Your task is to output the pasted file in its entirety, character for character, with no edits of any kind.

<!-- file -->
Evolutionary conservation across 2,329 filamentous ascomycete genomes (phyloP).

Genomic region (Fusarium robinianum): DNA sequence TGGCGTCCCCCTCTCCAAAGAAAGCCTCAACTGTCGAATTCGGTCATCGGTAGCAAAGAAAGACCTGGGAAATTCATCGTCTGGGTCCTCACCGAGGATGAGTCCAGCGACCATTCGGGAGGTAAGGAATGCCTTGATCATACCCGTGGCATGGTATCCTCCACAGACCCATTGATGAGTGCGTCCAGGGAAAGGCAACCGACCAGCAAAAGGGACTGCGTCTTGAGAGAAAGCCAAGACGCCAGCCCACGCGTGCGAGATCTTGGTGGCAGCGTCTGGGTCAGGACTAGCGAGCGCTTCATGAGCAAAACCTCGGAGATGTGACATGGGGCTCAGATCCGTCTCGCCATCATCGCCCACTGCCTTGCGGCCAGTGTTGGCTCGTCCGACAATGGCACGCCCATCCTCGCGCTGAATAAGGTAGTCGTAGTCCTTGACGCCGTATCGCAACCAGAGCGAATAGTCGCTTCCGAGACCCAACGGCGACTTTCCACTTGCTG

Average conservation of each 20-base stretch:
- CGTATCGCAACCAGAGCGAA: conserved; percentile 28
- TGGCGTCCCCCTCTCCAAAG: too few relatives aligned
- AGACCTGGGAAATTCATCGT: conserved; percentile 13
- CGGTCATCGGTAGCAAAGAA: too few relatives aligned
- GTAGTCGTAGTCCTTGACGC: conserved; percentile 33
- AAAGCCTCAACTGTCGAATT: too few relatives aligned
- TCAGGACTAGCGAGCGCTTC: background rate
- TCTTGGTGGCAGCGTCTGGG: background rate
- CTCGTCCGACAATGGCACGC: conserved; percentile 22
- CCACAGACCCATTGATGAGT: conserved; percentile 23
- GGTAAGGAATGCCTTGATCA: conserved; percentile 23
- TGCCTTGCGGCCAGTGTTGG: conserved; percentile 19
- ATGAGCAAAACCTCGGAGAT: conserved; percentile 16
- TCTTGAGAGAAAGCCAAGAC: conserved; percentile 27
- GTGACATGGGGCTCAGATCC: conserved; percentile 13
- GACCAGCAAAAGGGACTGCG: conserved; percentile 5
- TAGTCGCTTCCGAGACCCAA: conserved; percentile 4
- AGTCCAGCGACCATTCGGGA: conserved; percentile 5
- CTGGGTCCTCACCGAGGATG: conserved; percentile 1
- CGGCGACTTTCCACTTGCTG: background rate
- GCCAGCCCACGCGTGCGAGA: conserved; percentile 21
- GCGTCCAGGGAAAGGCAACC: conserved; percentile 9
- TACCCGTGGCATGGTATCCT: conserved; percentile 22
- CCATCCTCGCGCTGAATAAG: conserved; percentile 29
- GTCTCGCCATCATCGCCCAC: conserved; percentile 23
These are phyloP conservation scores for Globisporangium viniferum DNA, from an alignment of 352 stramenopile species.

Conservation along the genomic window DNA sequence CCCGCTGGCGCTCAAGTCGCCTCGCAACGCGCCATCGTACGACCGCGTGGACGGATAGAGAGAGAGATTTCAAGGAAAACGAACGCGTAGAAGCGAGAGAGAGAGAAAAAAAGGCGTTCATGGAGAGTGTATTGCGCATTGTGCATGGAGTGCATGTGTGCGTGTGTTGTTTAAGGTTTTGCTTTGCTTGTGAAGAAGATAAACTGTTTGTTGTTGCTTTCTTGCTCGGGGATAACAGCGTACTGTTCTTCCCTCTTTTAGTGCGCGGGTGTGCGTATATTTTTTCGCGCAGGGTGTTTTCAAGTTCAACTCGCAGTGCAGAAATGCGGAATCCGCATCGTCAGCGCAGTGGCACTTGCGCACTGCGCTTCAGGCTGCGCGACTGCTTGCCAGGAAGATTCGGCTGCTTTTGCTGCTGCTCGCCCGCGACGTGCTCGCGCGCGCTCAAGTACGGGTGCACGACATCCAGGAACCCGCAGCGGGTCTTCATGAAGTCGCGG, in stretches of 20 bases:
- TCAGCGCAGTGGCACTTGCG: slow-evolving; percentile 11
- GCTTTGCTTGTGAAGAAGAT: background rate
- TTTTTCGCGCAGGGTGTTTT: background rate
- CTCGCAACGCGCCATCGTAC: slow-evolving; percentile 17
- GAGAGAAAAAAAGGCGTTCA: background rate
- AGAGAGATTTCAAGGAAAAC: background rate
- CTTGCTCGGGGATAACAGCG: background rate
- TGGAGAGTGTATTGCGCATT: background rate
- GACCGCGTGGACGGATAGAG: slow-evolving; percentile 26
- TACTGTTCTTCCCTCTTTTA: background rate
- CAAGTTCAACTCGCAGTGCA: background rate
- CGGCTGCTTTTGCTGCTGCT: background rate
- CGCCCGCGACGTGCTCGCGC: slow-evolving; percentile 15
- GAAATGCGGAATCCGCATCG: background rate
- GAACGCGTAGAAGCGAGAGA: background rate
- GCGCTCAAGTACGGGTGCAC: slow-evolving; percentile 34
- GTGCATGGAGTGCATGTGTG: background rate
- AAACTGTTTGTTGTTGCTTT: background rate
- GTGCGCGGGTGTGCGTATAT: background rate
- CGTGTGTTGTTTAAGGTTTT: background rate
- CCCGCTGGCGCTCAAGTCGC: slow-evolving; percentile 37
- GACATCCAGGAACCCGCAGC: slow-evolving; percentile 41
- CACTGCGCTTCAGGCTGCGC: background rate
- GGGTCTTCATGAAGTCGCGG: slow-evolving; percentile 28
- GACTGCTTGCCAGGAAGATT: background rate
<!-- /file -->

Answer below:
Evolutionary conservation across 2,329 filamentous ascomycete genomes (phyloP).

Genomic region (Fusarium robinianum): DNA sequence TGGCGTCCCCCTCTCCAAAGAAAGCCTCAACTGTCGAATTCGGTCATCGGTAGCAAAGAAAGACCTGGGAAATTCATCGTCTGGGTCCTCACCGAGGATGAGTCCAGCGACCATTCGGGAGGTAAGGAATGCCTTGATCATACCCGTGGCATGGTATCCTCCACAGACCCATTGATGAGTGCGTCCAGGGAAAGGCAACCGACCAGCAAAAGGGACTGCGTCTTGAGAGAAAGCCAAGACGCCAGCCCACGCGTGCGAGATCTTGGTGGCAGCGTCTGGGTCAGGACTAGCGAGCGCTTCATGAGCAAAACCTCGGAGATGTGACATGGGGCTCAGATCCGTCTCGCCATCATCGCCCACTGCCTTGCGGCCAGTGTTGGCTCGTCCGACAATGGCACGCCCATCCTCGCGCTGAATAAGGTAGTCGTAGTCCTTGACGCCGTATCGCAACCAGAGCGAATAGTCGCTTCCGAGACCCAACGGCGACTTTCCACTTGCTG

Average conservation of each 20-base stretch:
- CGTATCGCAACCAGAGCGAA: conserved; percentile 28
- TGGCGTCCCCCTCTCCAAAG: too few relatives aligned
- AGACCTGGGAAATTCATCGT: conserved; percentile 13
- CGGTCATCGGTAGCAAAGAA: too few relatives aligned
- GTAGTCGTAGTCCTTGACGC: conserved; percentile 33
- AAAGCCTCAACTGTCGAATT: too few relatives aligned
- TCAGGACTAGCGAGCGCTTC: background rate
- TCTTGGTGGCAGCGTCTGGG: background rate
- CTCGTCCGACAATGGCACGC: conserved; percentile 22
- CCACAGACCCATTGATGAGT: conserved; percentile 23
- GGTAAGGAATGCCTTGATCA: conserved; percentile 23
- TGCCTTGCGGCCAGTGTTGG: conserved; percentile 19
- ATGAGCAAAACCTCGGAGAT: conserved; percentile 16
- TCTTGAGAGAAAGCCAAGAC: conserved; percentile 27
- GTGACATGGGGCTCAGATCC: conserved; percentile 13
- GACCAGCAAAAGGGACTGCG: conserved; percentile 5
- TAGTCGCTTCCGAGACCCAA: conserved; percentile 4
- AGTCCAGCGACCATTCGGGA: conserved; percentile 5
- CTGGGTCCTCACCGAGGATG: conserved; percentile 1
- CGGCGACTTTCCACTTGCTG: background rate
- GCCAGCCCACGCGTGCGAGA: conserved; percentile 21
- GCGTCCAGGGAAAGGCAACC: conserved; percentile 9
- TACCCGTGGCATGGTATCCT: conserved; percentile 22
- CCATCCTCGCGCTGAATAAG: conserved; percentile 29
- GTCTCGCCATCATCGCCCAC: conserved; percentile 23
These are phyloP conservation scores for Globisporangium viniferum DNA, from an alignment of 352 stramenopile species.

Conservation along the genomic window DNA sequence CCCGCTGGCGCTCAAGTCGCCTCGCAACGCGCCATCGTACGACCGCGTGGACGGATAGAGAGAGAGATTTCAAGGAAAACGAACGCGTAGAAGCGAGAGAGAGAGAAAAAAAGGCGTTCATGGAGAGTGTATTGCGCATTGTGCATGGAGTGCATGTGTGCGTGTGTTGTTTAAGGTTTTGCTTTGCTTGTGAAGAAGATAAACTGTTTGTTGTTGCTTTCTTGCTCGGGGATAACAGCGTACTGTTCTTCCCTCTTTTAGTGCGCGGGTGTGCGTATATTTTTTCGCGCAGGGTGTTTTCAAGTTCAACTCGCAGTGCAGAAATGCGGAATCCGCATCGTCAGCGCAGTGGCACTTGCGCACTGCGCTTCAGGCTGCGCGACTGCTTGCCAGGAAGATTCGGCTGCTTTTGCTGCTGCTCGCCCGCGACGTGCTCGCGCGCGCTCAAGTACGGGTGCACGACATCCAGGAACCCGCAGCGGGTCTTCATGAAGTCGCGG, in stretches of 20 bases:
- TCAGCGCAGTGGCACTTGCG: slow-evolving; percentile 11
- GCTTTGCTTGTGAAGAAGAT: background rate
- TTTTTCGCGCAGGGTGTTTT: background rate
- CTCGCAACGCGCCATCGTAC: slow-evolving; percentile 17
- GAGAGAAAAAAAGGCGTTCA: background rate
- AGAGAGATTTCAAGGAAAAC: background rate
- CTTGCTCGGGGATAACAGCG: background rate
- TGGAGAGTGTATTGCGCATT: background rate
- GACCGCGTGGACGGATAGAG: slow-evolving; percentile 26
- TACTGTTCTTCCCTCTTTTA: background rate
- CAAGTTCAACTCGCAGTGCA: background rate
- CGGCTGCTTTTGCTGCTGCT: background rate
- CGCCCGCGACGTGCTCGCGC: slow-evolving; percentile 15
- GAAATGCGGAATCCGCATCG: background rate
- GAACGCGTAGAAGCGAGAGA: background rate
- GCGCTCAAGTACGGGTGCAC: slow-evolving; percentile 34
- GTGCATGGAGTGCATGTGTG: background rate
- AAACTGTTTGTTGTTGCTTT: background rate
- GTGCGCGGGTGTGCGTATAT: background rate
- CGTGTGTTGTTTAAGGTTTT: background rate
- CCCGCTGGCGCTCAAGTCGC: slow-evolving; percentile 37
- GACATCCAGGAACCCGCAGC: slow-evolving; percentile 41
- CACTGCGCTTCAGGCTGCGC: background rate
- GGGTCTTCATGAAGTCGCGG: slow-evolving; percentile 28
- GACTGCTTGCCAGGAAGATT: background rate